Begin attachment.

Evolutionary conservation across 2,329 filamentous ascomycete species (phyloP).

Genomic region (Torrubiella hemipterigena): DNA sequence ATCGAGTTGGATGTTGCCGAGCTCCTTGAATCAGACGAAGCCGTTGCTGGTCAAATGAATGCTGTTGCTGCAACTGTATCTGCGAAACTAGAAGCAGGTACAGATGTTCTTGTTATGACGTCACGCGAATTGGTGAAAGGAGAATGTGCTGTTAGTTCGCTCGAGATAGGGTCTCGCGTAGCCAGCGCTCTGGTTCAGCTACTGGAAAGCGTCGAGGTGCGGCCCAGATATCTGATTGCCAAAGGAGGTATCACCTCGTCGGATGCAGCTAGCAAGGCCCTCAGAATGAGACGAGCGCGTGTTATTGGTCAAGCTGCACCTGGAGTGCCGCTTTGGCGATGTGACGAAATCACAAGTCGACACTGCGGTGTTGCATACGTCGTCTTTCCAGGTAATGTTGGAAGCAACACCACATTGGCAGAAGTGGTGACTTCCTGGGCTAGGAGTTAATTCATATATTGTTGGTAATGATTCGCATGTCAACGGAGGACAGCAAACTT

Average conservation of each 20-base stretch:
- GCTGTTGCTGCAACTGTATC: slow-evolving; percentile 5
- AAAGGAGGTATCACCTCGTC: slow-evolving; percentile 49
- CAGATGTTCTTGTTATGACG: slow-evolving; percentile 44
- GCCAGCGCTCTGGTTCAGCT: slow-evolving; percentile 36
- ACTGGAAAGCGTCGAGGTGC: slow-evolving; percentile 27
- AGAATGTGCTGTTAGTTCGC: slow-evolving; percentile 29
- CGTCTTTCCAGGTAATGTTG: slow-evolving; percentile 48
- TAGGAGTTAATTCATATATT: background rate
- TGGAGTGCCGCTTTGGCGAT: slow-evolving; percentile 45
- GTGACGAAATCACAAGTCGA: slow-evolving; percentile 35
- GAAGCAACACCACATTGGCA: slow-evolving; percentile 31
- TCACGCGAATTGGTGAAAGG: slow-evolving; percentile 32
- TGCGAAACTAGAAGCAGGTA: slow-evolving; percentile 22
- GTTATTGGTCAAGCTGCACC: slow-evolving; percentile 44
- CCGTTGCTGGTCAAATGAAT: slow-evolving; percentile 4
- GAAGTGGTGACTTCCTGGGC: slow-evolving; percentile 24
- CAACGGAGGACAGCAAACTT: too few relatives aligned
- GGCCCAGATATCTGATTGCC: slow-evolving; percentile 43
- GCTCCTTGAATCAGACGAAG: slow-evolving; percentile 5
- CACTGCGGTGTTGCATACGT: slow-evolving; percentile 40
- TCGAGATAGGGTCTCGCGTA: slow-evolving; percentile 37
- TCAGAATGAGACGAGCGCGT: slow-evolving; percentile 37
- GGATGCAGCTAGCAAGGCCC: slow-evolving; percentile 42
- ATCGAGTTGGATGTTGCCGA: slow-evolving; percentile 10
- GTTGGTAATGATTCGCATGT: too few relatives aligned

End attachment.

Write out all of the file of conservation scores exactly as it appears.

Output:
Evolutionary conservation across 2,329 filamentous ascomycete species (phyloP).

Genomic region (Torrubiella hemipterigena): DNA sequence ATCGAGTTGGATGTTGCCGAGCTCCTTGAATCAGACGAAGCCGTTGCTGGTCAAATGAATGCTGTTGCTGCAACTGTATCTGCGAAACTAGAAGCAGGTACAGATGTTCTTGTTATGACGTCACGCGAATTGGTGAAAGGAGAATGTGCTGTTAGTTCGCTCGAGATAGGGTCTCGCGTAGCCAGCGCTCTGGTTCAGCTACTGGAAAGCGTCGAGGTGCGGCCCAGATATCTGATTGCCAAAGGAGGTATCACCTCGTCGGATGCAGCTAGCAAGGCCCTCAGAATGAGACGAGCGCGTGTTATTGGTCAAGCTGCACCTGGAGTGCCGCTTTGGCGATGTGACGAAATCACAAGTCGACACTGCGGTGTTGCATACGTCGTCTTTCCAGGTAATGTTGGAAGCAACACCACATTGGCAGAAGTGGTGACTTCCTGGGCTAGGAGTTAATTCATATATTGTTGGTAATGATTCGCATGTCAACGGAGGACAGCAAACTT

Average conservation of each 20-base stretch:
- GCTGTTGCTGCAACTGTATC: slow-evolving; percentile 5
- AAAGGAGGTATCACCTCGTC: slow-evolving; percentile 49
- CAGATGTTCTTGTTATGACG: slow-evolving; percentile 44
- GCCAGCGCTCTGGTTCAGCT: slow-evolving; percentile 36
- ACTGGAAAGCGTCGAGGTGC: slow-evolving; percentile 27
- AGAATGTGCTGTTAGTTCGC: slow-evolving; percentile 29
- CGTCTTTCCAGGTAATGTTG: slow-evolving; percentile 48
- TAGGAGTTAATTCATATATT: background rate
- TGGAGTGCCGCTTTGGCGAT: slow-evolving; percentile 45
- GTGACGAAATCACAAGTCGA: slow-evolving; percentile 35
- GAAGCAACACCACATTGGCA: slow-evolving; percentile 31
- TCACGCGAATTGGTGAAAGG: slow-evolving; percentile 32
- TGCGAAACTAGAAGCAGGTA: slow-evolving; percentile 22
- GTTATTGGTCAAGCTGCACC: slow-evolving; percentile 44
- CCGTTGCTGGTCAAATGAAT: slow-evolving; percentile 4
- GAAGTGGTGACTTCCTGGGC: slow-evolving; percentile 24
- CAACGGAGGACAGCAAACTT: too few relatives aligned
- GGCCCAGATATCTGATTGCC: slow-evolving; percentile 43
- GCTCCTTGAATCAGACGAAG: slow-evolving; percentile 5
- CACTGCGGTGTTGCATACGT: slow-evolving; percentile 40
- TCGAGATAGGGTCTCGCGTA: slow-evolving; percentile 37
- TCAGAATGAGACGAGCGCGT: slow-evolving; percentile 37
- GGATGCAGCTAGCAAGGCCC: slow-evolving; percentile 42
- ATCGAGTTGGATGTTGCCGA: slow-evolving; percentile 10
- GTTGGTAATGATTCGCATGT: too few relatives aligned